At Gate 9 of Beirut’s port in mid July, all eyes were on the mammoth, concrete grain silos. There was a blazing fire and plumes of smoke were billowing out of the northern block of silos. Rima Zahed was here at a protest holding a portrait of her brother, Amin, one of the 218 people who were killed in the catastrophic Aug. 4, 2020 explosion at the port, which left the silos a disemboweled shell of their former selves. Zahed feared the additional damage would cause them to collapse—and denounced the Lebanese authorities for not stamping out the blaze.
“The authorities told us that the fire was extinguished despite the fact that it was growing. They could have stopped it,” Zahed said. Her fears were borne out on July 31, when part of the silos collapsed, kicking up thick dust around the port and, for many Lebanese, reigniting trauma from the 2020 blast just days ahead of the two-year anniversary.
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Beirut’s port silos were first completed in 1970, and before the explosion they stored some 85% of Lebanon’s grain. Jean Touma, a former director of the silos from 1976-2006, says they had long ensured the country’s food security.
But in April, Lebanon’s Cabinet approved the demolition of all of Beirut’s port silos—both the northern and southern ones—located at the site of the 2020 blast. Ever since, the families of the victims of the blast have mobilized to preserve them, and are outraged about Sunday’s partial collapse. Judicial investigations into the explosion, one of the largest non-nuclear ones in history, have been obstructed and stalled by Lebanese authorities for over a year. (An independent report by Human Rights Watch last August found that “multiple Lebanese authorities were, at a minimum, criminally negligent under Lebanese law” over the handling of 2,750 tons of ammonium nitrate stored at the port since 2014, which caused the blast after the warehouse where the fertilizers were deposited caught fire.)
On July 4, the same day the fire erupted, civil society groups alongside families of the victims launched a solidarity campaign called the Silent Witness. The goal still remains to protect the silos—at least what’s left of them—that are located less than 300 ft. from the epicenter of the 2020 explosion, and that absorbed much of the blast’s force, thanks to the dense grain that had been stored within them. For Mariana Fodoulian, who lost her 29-year-old sister in the blast, both the collapse and the government’s drive to demolish all of the silos are part of the country’s endemic culture of impunity.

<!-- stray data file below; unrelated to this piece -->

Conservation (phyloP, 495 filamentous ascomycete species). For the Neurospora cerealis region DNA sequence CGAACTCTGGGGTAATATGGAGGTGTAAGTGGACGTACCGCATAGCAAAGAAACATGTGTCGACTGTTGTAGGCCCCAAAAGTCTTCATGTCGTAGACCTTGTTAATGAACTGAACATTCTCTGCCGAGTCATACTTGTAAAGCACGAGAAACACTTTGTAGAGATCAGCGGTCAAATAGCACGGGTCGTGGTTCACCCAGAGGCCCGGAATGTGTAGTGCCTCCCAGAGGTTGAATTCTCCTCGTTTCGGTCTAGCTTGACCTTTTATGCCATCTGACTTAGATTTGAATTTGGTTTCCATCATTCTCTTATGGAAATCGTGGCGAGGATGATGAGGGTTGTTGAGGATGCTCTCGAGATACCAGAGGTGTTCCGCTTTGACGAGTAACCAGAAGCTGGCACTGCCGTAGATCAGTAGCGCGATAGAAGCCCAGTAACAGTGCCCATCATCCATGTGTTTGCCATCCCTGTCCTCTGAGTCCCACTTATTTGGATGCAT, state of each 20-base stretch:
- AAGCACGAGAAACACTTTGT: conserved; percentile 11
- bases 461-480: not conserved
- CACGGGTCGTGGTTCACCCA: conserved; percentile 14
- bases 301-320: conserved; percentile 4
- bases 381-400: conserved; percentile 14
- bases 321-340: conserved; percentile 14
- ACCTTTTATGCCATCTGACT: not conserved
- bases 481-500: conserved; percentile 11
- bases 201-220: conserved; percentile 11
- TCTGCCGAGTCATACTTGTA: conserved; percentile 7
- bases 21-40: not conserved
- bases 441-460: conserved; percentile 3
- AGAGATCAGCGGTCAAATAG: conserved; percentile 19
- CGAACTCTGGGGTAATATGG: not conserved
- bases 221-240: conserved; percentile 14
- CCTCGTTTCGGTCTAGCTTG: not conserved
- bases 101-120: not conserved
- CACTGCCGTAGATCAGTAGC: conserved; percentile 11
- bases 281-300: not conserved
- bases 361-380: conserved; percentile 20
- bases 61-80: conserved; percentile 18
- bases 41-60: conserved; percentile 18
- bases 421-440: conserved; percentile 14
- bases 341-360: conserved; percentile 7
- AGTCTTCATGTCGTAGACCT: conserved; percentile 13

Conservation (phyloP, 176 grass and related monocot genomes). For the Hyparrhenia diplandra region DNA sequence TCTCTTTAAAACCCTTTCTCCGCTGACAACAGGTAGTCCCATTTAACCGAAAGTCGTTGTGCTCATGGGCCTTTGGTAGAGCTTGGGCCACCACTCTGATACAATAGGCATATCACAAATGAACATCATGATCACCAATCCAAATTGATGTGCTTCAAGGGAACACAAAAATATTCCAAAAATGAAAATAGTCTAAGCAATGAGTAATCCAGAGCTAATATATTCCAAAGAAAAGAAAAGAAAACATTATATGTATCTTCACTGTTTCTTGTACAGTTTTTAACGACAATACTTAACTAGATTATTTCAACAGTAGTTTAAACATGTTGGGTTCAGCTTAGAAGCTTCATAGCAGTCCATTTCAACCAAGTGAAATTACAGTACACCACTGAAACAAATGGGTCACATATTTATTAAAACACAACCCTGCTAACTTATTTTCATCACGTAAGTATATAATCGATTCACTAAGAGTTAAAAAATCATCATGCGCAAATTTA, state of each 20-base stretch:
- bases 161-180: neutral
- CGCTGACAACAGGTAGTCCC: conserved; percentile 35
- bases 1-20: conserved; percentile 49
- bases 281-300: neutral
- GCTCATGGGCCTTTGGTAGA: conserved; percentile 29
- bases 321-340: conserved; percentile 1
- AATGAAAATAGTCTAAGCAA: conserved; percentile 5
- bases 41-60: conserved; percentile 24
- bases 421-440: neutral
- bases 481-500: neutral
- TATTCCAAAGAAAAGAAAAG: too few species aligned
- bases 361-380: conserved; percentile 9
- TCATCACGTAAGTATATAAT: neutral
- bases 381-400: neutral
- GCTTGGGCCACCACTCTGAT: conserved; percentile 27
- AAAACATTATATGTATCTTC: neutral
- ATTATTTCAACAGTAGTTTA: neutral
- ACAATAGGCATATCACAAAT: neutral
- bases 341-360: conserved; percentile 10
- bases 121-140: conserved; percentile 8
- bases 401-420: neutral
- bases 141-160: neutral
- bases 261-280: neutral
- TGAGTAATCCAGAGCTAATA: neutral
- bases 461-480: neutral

“How could they let the [northern block of silos] collapse just before Aug. 4?” Fodoulian says. If no silos are left standing in the end, “when future generations grow up, no one can tell them what happened.”
A culture of impunity has plagued Lebanon since the 1975-1990 civil war—which left at least 120,000 people dead and pushed some 1 million people, more than one-third of the population at the time, to leave the country. The adoption of an amnesty law in 1991 protected those accused of war crimes and allowed them to remain key players in Lebanon’s fractured political scene. No less than 17,000 people are still missing from the war, affecting thousands of families who are still waiting for answers about their fate.
At the same time, key visual reminders of the war have been erased through the demolition of historic downtown areas that saw some of the conflict’s fiercest fighting. Experts say that firms involved in post-war reconstruction—chiefly Solidere, which was overseen by former Prime Minister Rafic Hariri—contributed to that amnesia. Critics say that Solidere further erased memories of the war by tearing down iconic and historical buildings such as the Rivoli cinema and destroying more homes than even the fighting had.
Lebanese authorities have been “trying to repeat the same policies of amnesia that followed the civil war with the silos. They do not want people to remember anything related to the crimes they committed,” says Soha Mneimneh, an urban-planning researcher at the Beirut Urban Lab and member of the Order of Engineers and Architects of Beirut.